Matt Herron, photo by Jeannine Herron.
RIP Matt Herron (1931-2020). A good friend and mentor, Matt was killed Friday afternoon when his glider crashed near Lakeport, California. A great photographer best known for his documentation of the Selma to Montgomery march, Matt's photographs of the southern freedom movement were published in Life, Look, Time, Newsweek and the Saturday Evening Post.
I am filled with sadness and admiration for a life filled with art and purpose.
In 1964, with the encouragement and support of photographer Dorothea Lange, Matt founded the Southern Documentary Project to cover the civil rights movement.
That year, Matt invited me to work in his dark room at SNCC's headquarters in Atlanta, Georgia developing film from half a dozen field photographers documenting the struggle against segregation and for voting rights. As far as I know, no other civil rights organization at the time had a full-time photography department.
If you want to see some of the best photographs for the Freedom Movement, I recommend Matt's book Mississippi Eyes.
Their photographs alerted America to the brutality of the police, the Klan and the White Citizens Councils, similar to the exposure of police violence that videos are providing today.
Possibly the most important photograph of the Selma to Montgomery March, the African American museum in Washington, DC has this blown up the size of a wall.
Matt later became the president of the American Society of Media Photographers. We remained friends, working on projects together as recently as two months ago, when he helped me by offering proof that those claiming to have wrested the copyright from the My Lai Massacre photographer Ronald L. Haeberle were making false claims.
Dedicated to his family and the Albany, California Chamber Orchestra where he played the double bass, Matt was passionate about flying glidersright to the end.
Read his own words written in 2016, explaining his passion for testing his skills pushing the limits, while pursuing his dreams. It is a "hair-raising" account of his pursuit of soaring's highest honor.
"Last Thursday, May 19, I crossed a big one off my bucket list. I was able to fly my glider to 27,000 feet in mountain wave over Minden, Nevada, a final requirement for the highest award in soaring, the Diamond Badge.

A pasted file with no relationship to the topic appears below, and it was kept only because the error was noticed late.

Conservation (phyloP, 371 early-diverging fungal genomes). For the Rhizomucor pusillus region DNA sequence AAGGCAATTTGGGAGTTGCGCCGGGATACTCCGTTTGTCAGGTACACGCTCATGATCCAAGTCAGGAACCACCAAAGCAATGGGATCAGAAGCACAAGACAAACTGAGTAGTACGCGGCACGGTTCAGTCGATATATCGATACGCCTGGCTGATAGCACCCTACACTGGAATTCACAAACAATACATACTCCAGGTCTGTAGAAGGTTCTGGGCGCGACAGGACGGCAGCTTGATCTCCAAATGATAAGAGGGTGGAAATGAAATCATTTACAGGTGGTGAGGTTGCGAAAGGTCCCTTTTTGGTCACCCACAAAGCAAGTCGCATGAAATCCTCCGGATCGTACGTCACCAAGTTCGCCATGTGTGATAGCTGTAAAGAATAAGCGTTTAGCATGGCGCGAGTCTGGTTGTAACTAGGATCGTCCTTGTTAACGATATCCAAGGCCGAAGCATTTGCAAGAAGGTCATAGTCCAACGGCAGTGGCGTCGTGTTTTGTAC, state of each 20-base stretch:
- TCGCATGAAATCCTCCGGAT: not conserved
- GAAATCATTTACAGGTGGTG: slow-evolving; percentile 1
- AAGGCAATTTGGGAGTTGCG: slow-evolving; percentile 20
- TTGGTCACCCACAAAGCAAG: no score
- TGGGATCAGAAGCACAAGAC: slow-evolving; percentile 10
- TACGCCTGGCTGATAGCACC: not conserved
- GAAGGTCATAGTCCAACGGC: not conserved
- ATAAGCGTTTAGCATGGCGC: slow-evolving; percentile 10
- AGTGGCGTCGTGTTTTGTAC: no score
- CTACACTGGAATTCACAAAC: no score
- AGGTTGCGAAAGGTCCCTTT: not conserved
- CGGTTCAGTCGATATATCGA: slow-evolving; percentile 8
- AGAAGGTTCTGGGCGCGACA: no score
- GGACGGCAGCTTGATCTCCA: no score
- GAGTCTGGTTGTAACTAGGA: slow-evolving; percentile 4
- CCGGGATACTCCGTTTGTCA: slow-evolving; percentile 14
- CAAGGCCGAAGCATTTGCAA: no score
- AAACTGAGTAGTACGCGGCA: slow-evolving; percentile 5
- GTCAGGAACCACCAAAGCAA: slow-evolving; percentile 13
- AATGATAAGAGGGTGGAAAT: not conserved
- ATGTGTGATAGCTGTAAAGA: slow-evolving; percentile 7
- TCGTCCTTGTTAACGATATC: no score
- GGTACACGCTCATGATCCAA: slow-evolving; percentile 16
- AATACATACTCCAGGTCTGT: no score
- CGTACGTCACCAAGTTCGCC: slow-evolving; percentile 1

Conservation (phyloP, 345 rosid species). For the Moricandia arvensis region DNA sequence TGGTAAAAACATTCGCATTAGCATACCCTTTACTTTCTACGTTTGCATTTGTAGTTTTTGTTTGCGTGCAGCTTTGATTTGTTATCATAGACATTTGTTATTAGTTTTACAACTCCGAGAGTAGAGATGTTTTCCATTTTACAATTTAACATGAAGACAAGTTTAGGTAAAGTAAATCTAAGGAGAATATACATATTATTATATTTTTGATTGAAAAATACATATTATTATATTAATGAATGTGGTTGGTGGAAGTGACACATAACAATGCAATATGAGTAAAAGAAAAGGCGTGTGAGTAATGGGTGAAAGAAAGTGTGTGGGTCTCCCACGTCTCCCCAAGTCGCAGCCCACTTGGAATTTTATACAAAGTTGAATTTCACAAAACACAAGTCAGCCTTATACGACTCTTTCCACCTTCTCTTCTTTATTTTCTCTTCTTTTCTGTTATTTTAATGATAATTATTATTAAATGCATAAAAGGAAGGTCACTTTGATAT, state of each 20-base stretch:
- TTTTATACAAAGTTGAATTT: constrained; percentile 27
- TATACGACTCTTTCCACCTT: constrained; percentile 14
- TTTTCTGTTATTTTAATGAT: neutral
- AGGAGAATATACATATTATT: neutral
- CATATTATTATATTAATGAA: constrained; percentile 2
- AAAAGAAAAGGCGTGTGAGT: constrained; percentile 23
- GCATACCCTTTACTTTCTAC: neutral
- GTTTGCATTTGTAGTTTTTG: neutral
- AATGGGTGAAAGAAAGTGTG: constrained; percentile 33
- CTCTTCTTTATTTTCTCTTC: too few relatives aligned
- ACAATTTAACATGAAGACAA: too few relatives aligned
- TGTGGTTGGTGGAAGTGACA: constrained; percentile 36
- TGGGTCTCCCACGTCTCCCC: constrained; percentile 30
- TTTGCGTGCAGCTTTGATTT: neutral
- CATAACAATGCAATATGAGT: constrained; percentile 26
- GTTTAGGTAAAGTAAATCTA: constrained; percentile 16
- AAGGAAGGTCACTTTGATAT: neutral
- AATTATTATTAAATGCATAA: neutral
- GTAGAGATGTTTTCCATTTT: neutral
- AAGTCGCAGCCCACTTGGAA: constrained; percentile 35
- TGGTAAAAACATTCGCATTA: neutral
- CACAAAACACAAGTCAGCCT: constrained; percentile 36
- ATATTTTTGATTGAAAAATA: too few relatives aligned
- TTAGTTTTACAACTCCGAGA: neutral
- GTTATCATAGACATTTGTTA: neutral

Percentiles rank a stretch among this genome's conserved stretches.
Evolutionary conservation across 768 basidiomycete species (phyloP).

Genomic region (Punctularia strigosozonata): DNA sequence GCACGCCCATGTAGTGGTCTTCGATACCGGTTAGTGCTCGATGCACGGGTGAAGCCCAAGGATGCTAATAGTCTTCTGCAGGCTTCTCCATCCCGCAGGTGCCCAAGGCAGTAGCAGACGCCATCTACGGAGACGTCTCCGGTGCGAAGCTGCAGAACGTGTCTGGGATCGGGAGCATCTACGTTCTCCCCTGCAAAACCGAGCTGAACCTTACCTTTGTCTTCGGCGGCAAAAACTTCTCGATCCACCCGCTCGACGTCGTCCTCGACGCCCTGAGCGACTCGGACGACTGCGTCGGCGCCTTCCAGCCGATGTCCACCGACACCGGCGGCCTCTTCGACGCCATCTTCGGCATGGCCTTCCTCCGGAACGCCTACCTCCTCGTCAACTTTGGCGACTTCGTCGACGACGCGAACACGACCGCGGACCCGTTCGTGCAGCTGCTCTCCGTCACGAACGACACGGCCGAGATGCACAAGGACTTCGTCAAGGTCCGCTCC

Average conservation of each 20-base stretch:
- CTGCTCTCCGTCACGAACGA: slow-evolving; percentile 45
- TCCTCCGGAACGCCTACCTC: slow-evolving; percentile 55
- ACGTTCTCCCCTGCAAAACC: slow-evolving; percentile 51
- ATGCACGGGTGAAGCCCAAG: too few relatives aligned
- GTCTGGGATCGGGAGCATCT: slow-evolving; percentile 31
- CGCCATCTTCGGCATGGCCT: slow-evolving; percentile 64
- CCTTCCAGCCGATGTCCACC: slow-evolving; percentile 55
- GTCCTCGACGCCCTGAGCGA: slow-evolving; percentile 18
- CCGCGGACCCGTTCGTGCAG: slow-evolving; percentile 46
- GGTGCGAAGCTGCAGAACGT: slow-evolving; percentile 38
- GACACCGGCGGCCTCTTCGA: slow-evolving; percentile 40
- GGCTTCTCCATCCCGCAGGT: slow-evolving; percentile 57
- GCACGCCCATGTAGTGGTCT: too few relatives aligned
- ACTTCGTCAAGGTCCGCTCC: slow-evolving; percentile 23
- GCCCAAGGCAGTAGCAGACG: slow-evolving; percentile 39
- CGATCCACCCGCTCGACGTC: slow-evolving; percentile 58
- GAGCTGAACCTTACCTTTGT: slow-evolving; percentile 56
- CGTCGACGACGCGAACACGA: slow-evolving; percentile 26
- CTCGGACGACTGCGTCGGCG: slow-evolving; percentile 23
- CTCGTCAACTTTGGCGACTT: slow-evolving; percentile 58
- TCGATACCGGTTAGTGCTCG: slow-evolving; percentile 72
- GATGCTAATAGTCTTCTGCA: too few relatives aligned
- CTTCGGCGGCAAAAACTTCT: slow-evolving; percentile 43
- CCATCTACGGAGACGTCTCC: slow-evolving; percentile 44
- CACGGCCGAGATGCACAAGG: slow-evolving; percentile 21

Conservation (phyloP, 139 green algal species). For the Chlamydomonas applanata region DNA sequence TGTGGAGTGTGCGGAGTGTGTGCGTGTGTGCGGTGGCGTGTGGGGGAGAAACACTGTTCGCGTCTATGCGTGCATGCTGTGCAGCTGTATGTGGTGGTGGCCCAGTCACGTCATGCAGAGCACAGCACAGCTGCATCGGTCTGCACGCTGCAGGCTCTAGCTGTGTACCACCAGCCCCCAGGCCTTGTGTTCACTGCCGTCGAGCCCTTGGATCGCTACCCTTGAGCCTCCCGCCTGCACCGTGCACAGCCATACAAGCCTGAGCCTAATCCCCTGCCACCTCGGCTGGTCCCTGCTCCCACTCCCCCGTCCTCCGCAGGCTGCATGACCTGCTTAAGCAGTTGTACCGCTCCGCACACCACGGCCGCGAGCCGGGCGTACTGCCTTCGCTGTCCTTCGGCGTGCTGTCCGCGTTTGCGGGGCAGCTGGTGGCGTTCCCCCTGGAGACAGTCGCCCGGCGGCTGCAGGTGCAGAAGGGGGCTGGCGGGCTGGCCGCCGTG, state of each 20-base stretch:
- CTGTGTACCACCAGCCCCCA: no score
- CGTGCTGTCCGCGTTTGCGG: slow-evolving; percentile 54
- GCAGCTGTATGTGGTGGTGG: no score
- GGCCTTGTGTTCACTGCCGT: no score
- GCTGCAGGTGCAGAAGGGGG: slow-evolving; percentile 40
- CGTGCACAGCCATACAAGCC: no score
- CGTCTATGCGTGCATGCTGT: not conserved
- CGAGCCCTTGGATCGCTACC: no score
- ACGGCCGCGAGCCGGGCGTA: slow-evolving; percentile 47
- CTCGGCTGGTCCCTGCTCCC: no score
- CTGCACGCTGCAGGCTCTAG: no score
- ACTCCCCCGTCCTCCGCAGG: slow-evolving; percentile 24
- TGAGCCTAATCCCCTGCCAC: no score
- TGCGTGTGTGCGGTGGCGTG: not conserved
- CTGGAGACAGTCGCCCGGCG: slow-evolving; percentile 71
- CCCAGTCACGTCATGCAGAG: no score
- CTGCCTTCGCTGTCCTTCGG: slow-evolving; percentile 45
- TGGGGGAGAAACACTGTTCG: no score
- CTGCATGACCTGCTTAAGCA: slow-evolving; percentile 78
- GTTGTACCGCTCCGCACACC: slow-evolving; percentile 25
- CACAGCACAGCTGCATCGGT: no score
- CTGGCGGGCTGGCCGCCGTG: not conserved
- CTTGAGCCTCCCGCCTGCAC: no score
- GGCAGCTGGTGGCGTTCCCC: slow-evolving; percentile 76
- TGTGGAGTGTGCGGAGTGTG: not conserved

"Why would I ever want to do this? That's a good question that probably only has answers lodged in emotion. I've been flying gliders for more than fourteen years. I've logged more than 1,400 hours in the air. I fly contests and long cross country flights.
And I'm approaching 85, an age when fellow glider pilots begin throwing questioning glances my way: "Is this guy still fit to fly? Isn't it time he began flying that old rocking chair?" There's no easy, and no single answer to those questions. In one attempt, I wrote a piece for Soaring Magazine last year: "You Are Old Father William, The Young (Pilot) Said."
This flight was another answer, as much for myself as for my friends. In the final analysis, one makes that critical judgment based on personal evaluations of coordination, skill, judgment, and physical conditioning. Personally, I have no doubts — I love this sport, and I know I have some good years ahead!
"Mountain wave, for those not familiar with the term, is a meteorological condition in which strong winds rising against a mountain range generate reference waves downstream in much the same way that a stream of fast flowing water generates reference waves below a large rock. If conditions are right, a glider positioned at the leading edge of a downstream wave can rise as if on an elevator to astonishing heights. The current record of over 50,000 feet was achieved in special wave conditions over the Southern Andes.
"At seven last Thursday morning, I stood next to a Minden runway and watched the launch of the Perlan, a custom pressurized glider (the only one in existence) that is being tested here for an attempted record flight in Andes wave to 90,000 feet, the edge of the Troposphere. Only gliders and space shuttles) can fly that high. The air is too thin for engines. (In my much more mundane flight that day, I outdid the Perlan, which encountered technical problems at 24,000.)
"At 10:15 that morning, I sat in my glider on Runway 16, waiting to be hooked to the tow plane. Much preparation had gone into that moment. This past Spring I'd installed a new oxygen system that automatically delivered the correct amount of O2 whenever I took a breath, and I was now wearing a high tech oxygen mask that muffled my voice and made me feel a bit like I was trapped inside a space suit.
I also carried an emergency oxygen bottle. If my system were to fail at 27,000 feet, I would be left with only about three minutes of usable consciousness, but the emergency bottle would certainly get me down to a safe altitude. I was wearing a new parachute and multiple layers of clothing as if for the ski slopes. At the altitude I was attempting, the temperature could be minus 20 Celsius.